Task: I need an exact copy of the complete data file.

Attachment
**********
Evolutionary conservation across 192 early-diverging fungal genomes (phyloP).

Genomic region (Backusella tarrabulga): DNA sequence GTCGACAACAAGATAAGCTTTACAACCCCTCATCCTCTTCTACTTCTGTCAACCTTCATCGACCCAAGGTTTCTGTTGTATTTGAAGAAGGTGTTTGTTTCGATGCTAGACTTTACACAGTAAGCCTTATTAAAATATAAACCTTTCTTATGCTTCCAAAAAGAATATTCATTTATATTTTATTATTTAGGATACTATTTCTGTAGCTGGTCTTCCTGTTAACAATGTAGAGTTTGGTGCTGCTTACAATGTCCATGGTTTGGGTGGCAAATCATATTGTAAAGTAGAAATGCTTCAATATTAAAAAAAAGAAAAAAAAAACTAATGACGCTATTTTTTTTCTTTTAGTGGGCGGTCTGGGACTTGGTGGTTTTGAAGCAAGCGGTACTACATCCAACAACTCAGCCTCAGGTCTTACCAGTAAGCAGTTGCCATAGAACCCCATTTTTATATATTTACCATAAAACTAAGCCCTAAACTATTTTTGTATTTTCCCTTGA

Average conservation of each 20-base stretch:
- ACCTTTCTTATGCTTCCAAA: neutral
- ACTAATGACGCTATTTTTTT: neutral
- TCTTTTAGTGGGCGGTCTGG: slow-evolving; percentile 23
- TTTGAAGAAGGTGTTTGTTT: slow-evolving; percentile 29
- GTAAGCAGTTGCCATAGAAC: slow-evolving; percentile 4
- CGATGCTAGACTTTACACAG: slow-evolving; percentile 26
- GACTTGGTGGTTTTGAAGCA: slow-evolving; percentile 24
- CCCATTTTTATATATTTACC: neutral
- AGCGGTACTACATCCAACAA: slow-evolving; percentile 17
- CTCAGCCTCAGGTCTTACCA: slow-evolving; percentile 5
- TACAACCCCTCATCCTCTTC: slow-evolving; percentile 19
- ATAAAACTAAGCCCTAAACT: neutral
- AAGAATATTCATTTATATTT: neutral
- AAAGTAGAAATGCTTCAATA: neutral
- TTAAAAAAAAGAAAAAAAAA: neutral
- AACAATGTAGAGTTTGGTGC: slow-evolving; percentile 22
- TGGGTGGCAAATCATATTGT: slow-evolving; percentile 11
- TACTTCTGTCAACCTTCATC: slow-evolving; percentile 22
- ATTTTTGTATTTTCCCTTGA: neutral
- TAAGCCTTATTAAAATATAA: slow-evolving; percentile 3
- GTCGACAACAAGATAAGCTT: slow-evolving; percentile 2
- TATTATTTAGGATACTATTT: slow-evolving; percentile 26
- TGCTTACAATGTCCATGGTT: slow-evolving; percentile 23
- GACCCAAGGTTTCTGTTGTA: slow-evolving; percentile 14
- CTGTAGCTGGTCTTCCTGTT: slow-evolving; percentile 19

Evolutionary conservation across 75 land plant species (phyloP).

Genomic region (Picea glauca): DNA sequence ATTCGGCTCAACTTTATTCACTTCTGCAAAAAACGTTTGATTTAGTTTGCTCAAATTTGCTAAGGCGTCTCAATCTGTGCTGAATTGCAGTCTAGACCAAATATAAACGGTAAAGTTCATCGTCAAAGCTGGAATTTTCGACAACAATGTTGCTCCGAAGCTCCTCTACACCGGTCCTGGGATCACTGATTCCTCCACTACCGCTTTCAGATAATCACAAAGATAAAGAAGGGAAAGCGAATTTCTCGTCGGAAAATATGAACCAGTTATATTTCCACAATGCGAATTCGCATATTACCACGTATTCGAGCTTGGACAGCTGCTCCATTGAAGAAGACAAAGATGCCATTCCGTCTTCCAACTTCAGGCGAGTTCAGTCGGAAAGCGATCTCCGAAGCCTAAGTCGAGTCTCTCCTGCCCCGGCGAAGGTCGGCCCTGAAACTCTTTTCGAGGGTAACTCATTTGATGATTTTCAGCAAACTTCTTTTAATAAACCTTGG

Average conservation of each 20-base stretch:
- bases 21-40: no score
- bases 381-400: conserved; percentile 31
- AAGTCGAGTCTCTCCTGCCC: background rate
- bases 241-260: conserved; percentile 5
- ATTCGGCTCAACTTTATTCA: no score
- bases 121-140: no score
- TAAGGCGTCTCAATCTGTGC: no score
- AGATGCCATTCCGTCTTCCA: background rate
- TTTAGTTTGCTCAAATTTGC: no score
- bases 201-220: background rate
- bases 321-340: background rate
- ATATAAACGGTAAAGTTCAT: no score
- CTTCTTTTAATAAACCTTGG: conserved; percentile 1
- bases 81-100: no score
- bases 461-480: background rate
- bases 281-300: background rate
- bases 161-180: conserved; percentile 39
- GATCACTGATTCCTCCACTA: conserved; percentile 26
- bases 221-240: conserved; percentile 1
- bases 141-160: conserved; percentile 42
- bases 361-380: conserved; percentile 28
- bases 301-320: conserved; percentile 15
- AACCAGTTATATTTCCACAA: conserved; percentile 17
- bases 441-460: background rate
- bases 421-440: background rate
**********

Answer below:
Evolutionary conservation across 192 early-diverging fungal genomes (phyloP).

Genomic region (Backusella tarrabulga): DNA sequence GTCGACAACAAGATAAGCTTTACAACCCCTCATCCTCTTCTACTTCTGTCAACCTTCATCGACCCAAGGTTTCTGTTGTATTTGAAGAAGGTGTTTGTTTCGATGCTAGACTTTACACAGTAAGCCTTATTAAAATATAAACCTTTCTTATGCTTCCAAAAAGAATATTCATTTATATTTTATTATTTAGGATACTATTTCTGTAGCTGGTCTTCCTGTTAACAATGTAGAGTTTGGTGCTGCTTACAATGTCCATGGTTTGGGTGGCAAATCATATTGTAAAGTAGAAATGCTTCAATATTAAAAAAAAGAAAAAAAAAACTAATGACGCTATTTTTTTTCTTTTAGTGGGCGGTCTGGGACTTGGTGGTTTTGAAGCAAGCGGTACTACATCCAACAACTCAGCCTCAGGTCTTACCAGTAAGCAGTTGCCATAGAACCCCATTTTTATATATTTACCATAAAACTAAGCCCTAAACTATTTTTGTATTTTCCCTTGA

Average conservation of each 20-base stretch:
- ACCTTTCTTATGCTTCCAAA: neutral
- ACTAATGACGCTATTTTTTT: neutral
- TCTTTTAGTGGGCGGTCTGG: slow-evolving; percentile 23
- TTTGAAGAAGGTGTTTGTTT: slow-evolving; percentile 29
- GTAAGCAGTTGCCATAGAAC: slow-evolving; percentile 4
- CGATGCTAGACTTTACACAG: slow-evolving; percentile 26
- GACTTGGTGGTTTTGAAGCA: slow-evolving; percentile 24
- CCCATTTTTATATATTTACC: neutral
- AGCGGTACTACATCCAACAA: slow-evolving; percentile 17
- CTCAGCCTCAGGTCTTACCA: slow-evolving; percentile 5
- TACAACCCCTCATCCTCTTC: slow-evolving; percentile 19
- ATAAAACTAAGCCCTAAACT: neutral
- AAGAATATTCATTTATATTT: neutral
- AAAGTAGAAATGCTTCAATA: neutral
- TTAAAAAAAAGAAAAAAAAA: neutral
- AACAATGTAGAGTTTGGTGC: slow-evolving; percentile 22
- TGGGTGGCAAATCATATTGT: slow-evolving; percentile 11
- TACTTCTGTCAACCTTCATC: slow-evolving; percentile 22
- ATTTTTGTATTTTCCCTTGA: neutral
- TAAGCCTTATTAAAATATAA: slow-evolving; percentile 3
- GTCGACAACAAGATAAGCTT: slow-evolving; percentile 2
- TATTATTTAGGATACTATTT: slow-evolving; percentile 26
- TGCTTACAATGTCCATGGTT: slow-evolving; percentile 23
- GACCCAAGGTTTCTGTTGTA: slow-evolving; percentile 14
- CTGTAGCTGGTCTTCCTGTT: slow-evolving; percentile 19

Evolutionary conservation across 75 land plant species (phyloP).

Genomic region (Picea glauca): DNA sequence ATTCGGCTCAACTTTATTCACTTCTGCAAAAAACGTTTGATTTAGTTTGCTCAAATTTGCTAAGGCGTCTCAATCTGTGCTGAATTGCAGTCTAGACCAAATATAAACGGTAAAGTTCATCGTCAAAGCTGGAATTTTCGACAACAATGTTGCTCCGAAGCTCCTCTACACCGGTCCTGGGATCACTGATTCCTCCACTACCGCTTTCAGATAATCACAAAGATAAAGAAGGGAAAGCGAATTTCTCGTCGGAAAATATGAACCAGTTATATTTCCACAATGCGAATTCGCATATTACCACGTATTCGAGCTTGGACAGCTGCTCCATTGAAGAAGACAAAGATGCCATTCCGTCTTCCAACTTCAGGCGAGTTCAGTCGGAAAGCGATCTCCGAAGCCTAAGTCGAGTCTCTCCTGCCCCGGCGAAGGTCGGCCCTGAAACTCTTTTCGAGGGTAACTCATTTGATGATTTTCAGCAAACTTCTTTTAATAAACCTTGG

Average conservation of each 20-base stretch:
- bases 21-40: no score
- bases 381-400: conserved; percentile 31
- AAGTCGAGTCTCTCCTGCCC: background rate
- bases 241-260: conserved; percentile 5
- ATTCGGCTCAACTTTATTCA: no score
- bases 121-140: no score
- TAAGGCGTCTCAATCTGTGC: no score
- AGATGCCATTCCGTCTTCCA: background rate
- TTTAGTTTGCTCAAATTTGC: no score
- bases 201-220: background rate
- bases 321-340: background rate
- ATATAAACGGTAAAGTTCAT: no score
- CTTCTTTTAATAAACCTTGG: conserved; percentile 1
- bases 81-100: no score
- bases 461-480: background rate
- bases 281-300: background rate
- bases 161-180: conserved; percentile 39
- GATCACTGATTCCTCCACTA: conserved; percentile 26
- bases 221-240: conserved; percentile 1
- bases 141-160: conserved; percentile 42
- bases 361-380: conserved; percentile 28
- bases 301-320: conserved; percentile 15
- AACCAGTTATATTTCCACAA: conserved; percentile 17
- bases 441-460: background rate
- bases 421-440: background rate